'"/>

Source:The University of Warwick


Related biology news :

1. Penguin chicks exposed to human visitors experience spike in stress hormone
2. Embryos exposed in 3-D
3. Hair samples show babies can be exposed to crystal meth while in the womb
4. Lead-scrubbing drug may also improve muscle function in lead-exposed children
5. Deep sea algae connect ancient climate, carbon dioxide and vegetation
6. Microbe has huge role in ocean life, carbon cycle
7. Marine bacterium suspected to play role in global carbon and nitrogen cycles
8. High carbon dioxide levels spur Southern pines to grow more needles
9. Field tested: Grasslands wont help buffer climate change as carbon dioxide levels rise
10. Modifications render carbon nanotubes nontoxic
11. Climate change will affect carbon sequestration in oceans, model shows
Post Your Comments:
*Name:
*Comment:
*Email:


(Date:3/10/2016)... India , March 10, 2016 ... a new market research report "Identity and Access Management ... & Audit, Compliance, and Governance), by Organization Size, by ... to 2020", published by MarketsandMarkets, The market is estimated ... USD 12.78 Billion by 2020, at a Compound Annual ...
(Date:3/9/2016)... YORK , March 9, 2016 This ... and future states of the RNA Sequencing (RNA Seq) ... segments such as instruments, tools and reagents, data analysis, ... Analyze various segments of the RNA-Sequencing market such as ... services Identify the main factors affecting each segment and ...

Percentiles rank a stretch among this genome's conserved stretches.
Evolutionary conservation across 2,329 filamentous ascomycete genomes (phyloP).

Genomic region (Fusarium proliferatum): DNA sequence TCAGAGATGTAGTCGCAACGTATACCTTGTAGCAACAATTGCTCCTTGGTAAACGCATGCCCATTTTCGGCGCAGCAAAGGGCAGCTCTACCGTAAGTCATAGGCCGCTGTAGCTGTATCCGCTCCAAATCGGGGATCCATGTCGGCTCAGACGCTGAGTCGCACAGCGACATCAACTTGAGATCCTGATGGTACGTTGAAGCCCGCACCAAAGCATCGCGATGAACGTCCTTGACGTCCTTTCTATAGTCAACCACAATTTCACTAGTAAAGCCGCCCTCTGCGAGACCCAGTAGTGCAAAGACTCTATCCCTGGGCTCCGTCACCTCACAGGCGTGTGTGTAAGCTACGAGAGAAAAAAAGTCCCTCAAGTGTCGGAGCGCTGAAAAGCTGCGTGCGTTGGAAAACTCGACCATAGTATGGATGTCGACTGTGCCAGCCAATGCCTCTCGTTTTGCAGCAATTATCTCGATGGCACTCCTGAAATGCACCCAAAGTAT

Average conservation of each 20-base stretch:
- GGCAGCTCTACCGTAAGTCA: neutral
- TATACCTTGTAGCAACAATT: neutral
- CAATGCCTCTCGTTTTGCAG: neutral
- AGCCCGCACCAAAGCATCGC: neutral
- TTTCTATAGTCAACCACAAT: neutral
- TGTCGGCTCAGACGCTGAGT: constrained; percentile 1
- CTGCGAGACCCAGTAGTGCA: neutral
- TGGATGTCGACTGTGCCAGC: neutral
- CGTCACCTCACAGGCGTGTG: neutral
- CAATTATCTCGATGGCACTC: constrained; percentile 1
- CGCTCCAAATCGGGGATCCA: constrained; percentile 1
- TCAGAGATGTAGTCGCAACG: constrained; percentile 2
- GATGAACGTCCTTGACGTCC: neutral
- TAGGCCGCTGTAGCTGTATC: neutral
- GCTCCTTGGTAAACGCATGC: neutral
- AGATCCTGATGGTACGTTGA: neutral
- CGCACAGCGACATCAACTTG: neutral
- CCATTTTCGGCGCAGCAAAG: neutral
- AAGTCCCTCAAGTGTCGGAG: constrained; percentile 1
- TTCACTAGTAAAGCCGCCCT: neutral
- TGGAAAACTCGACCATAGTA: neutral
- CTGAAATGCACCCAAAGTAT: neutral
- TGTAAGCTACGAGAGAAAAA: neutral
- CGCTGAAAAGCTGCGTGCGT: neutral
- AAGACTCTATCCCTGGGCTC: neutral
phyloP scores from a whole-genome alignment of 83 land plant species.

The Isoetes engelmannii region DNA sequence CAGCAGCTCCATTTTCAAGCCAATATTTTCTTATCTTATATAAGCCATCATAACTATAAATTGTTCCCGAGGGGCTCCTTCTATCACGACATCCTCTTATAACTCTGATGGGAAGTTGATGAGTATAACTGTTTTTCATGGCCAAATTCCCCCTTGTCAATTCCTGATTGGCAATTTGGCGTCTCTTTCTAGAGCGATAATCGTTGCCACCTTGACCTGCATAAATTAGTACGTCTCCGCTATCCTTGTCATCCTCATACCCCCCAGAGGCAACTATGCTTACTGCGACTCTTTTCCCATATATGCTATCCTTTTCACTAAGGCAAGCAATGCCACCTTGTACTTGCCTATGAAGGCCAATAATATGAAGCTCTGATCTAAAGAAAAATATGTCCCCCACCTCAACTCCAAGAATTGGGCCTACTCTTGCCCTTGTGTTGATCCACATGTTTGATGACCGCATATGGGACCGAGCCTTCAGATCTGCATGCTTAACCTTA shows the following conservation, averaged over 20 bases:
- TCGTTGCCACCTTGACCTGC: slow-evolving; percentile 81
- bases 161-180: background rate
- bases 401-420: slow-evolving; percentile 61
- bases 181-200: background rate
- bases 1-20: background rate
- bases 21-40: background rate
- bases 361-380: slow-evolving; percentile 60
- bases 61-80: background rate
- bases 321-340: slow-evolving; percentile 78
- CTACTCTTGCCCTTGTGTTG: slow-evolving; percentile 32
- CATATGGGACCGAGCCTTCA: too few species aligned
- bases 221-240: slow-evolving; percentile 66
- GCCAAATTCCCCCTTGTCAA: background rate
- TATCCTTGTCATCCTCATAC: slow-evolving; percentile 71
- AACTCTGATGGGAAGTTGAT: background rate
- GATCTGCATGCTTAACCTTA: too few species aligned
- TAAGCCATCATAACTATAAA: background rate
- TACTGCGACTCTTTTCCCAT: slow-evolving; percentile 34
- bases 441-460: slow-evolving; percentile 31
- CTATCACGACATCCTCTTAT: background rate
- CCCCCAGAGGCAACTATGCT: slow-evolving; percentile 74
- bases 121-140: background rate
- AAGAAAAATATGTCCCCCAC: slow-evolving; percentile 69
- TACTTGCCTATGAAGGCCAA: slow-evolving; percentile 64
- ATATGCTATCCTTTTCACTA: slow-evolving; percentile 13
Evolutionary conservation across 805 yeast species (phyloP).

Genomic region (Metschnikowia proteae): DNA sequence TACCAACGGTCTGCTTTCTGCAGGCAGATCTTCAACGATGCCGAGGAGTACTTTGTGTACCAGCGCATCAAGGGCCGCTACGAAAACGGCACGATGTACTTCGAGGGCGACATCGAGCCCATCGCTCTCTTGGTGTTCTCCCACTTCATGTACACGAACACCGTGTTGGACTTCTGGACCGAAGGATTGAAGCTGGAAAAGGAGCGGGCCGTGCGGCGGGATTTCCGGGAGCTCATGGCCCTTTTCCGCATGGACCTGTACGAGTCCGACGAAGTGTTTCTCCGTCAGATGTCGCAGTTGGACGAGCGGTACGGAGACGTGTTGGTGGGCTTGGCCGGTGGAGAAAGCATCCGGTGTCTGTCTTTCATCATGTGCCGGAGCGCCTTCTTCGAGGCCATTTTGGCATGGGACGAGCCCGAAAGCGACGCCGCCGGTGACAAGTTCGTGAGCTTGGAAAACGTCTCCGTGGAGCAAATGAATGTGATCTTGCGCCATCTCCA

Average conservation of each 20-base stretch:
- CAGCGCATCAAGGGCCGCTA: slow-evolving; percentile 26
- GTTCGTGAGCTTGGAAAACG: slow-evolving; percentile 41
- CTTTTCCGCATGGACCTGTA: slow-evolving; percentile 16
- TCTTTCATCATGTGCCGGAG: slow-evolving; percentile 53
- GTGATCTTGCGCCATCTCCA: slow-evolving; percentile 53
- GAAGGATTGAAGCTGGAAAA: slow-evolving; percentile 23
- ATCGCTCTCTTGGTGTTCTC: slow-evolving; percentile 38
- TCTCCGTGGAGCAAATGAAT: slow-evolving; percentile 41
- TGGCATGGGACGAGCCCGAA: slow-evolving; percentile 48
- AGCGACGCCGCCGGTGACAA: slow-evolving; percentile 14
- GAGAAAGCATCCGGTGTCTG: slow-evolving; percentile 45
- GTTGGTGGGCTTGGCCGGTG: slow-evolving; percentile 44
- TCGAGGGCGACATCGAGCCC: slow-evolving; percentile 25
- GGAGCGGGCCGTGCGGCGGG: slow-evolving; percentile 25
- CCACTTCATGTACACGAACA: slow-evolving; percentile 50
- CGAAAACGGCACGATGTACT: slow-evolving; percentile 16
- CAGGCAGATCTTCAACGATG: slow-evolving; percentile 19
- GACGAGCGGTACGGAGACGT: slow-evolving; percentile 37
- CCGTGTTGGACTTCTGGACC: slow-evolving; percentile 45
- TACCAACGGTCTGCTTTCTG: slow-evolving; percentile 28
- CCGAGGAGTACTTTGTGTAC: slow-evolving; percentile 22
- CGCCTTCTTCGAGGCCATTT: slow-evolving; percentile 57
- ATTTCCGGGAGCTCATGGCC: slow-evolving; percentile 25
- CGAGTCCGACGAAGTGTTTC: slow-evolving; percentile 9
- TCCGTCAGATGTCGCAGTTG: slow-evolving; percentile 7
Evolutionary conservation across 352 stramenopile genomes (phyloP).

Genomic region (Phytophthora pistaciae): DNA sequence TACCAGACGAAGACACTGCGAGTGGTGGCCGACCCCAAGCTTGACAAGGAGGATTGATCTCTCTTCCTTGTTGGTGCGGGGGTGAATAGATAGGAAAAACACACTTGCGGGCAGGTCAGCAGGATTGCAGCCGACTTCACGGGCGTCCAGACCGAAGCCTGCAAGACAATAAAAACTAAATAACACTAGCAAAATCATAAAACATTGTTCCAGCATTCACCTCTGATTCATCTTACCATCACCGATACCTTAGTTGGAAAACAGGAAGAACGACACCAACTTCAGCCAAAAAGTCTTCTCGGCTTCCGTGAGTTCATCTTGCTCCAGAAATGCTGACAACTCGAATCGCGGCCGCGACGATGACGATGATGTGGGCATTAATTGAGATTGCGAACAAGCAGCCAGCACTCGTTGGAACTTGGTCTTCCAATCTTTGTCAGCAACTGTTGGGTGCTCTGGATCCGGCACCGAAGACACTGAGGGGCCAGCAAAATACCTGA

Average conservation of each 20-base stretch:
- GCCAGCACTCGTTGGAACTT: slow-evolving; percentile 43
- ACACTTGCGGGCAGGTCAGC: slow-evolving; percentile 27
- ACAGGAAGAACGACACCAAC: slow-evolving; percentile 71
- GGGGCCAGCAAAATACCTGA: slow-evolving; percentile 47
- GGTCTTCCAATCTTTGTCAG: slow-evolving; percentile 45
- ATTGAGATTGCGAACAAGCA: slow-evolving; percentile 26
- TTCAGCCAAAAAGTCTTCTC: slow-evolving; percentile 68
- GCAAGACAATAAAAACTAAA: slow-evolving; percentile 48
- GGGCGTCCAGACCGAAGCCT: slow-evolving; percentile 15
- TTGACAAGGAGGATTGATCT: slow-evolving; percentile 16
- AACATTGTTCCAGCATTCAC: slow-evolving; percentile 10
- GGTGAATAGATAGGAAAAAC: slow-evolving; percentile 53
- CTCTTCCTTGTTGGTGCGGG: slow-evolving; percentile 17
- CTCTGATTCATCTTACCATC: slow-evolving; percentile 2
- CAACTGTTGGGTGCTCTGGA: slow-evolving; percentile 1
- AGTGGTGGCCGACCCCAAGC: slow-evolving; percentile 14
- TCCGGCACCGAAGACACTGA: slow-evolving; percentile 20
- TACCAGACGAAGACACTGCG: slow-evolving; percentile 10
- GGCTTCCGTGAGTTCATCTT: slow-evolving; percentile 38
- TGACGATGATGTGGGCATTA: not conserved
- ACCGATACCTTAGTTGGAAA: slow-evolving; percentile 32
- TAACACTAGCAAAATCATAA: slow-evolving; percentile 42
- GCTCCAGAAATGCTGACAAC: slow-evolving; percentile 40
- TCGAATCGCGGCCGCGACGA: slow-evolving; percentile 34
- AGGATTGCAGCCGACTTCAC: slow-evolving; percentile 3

(Date:3/9/2016)... 9, 2016  Crossmatch ® , a leading ... today announced the addition of smart features to ... multi-factor authentication platform. New contextual and application-specific authentication ... security where it,s needed most — while minimizing ... . --> Washington, DC ...
Breaking Biology News(10 mins):
(Date:4/29/2016)... ... April 29, 2016 , ... During a two day program ... viable company, CereScan’s CEO, John Kelley, joined other Denver business leaders in providing ... in the Denver area business community, shared his top fundamental learnings in building ...
(Date:4/29/2016)... ... April 29, 2016 , ... Intelligent Implant Systems announced today that ... 510(k) for sale in the United States. These components expand the capabilities of ... With one-level sales beginning in October of 2015, the company has seen significant sales ...
(Date:4/28/2016)... 2016 The report "Cryocooler Market ... Service (Technical Support, Product Repairs & Refurbishment, Preventive Maintenance, ... to 2022", published by MarketsandMarkets, the global market is ... at a CAGR of 7.29% between 2016 and 2022. ... 94 Figures spread through 159 Pages and in-depth TOC ...
(Date:4/28/2016)... Conn. (PRWEB) , ... April 28, 2016 , ... ... financing and ongoing support for Connecticut's innovative, growing companies, today announced the launch ... health and financial technology (fintech) companies. , “VentureClash looks to attract ...
Breaking Biology Technology: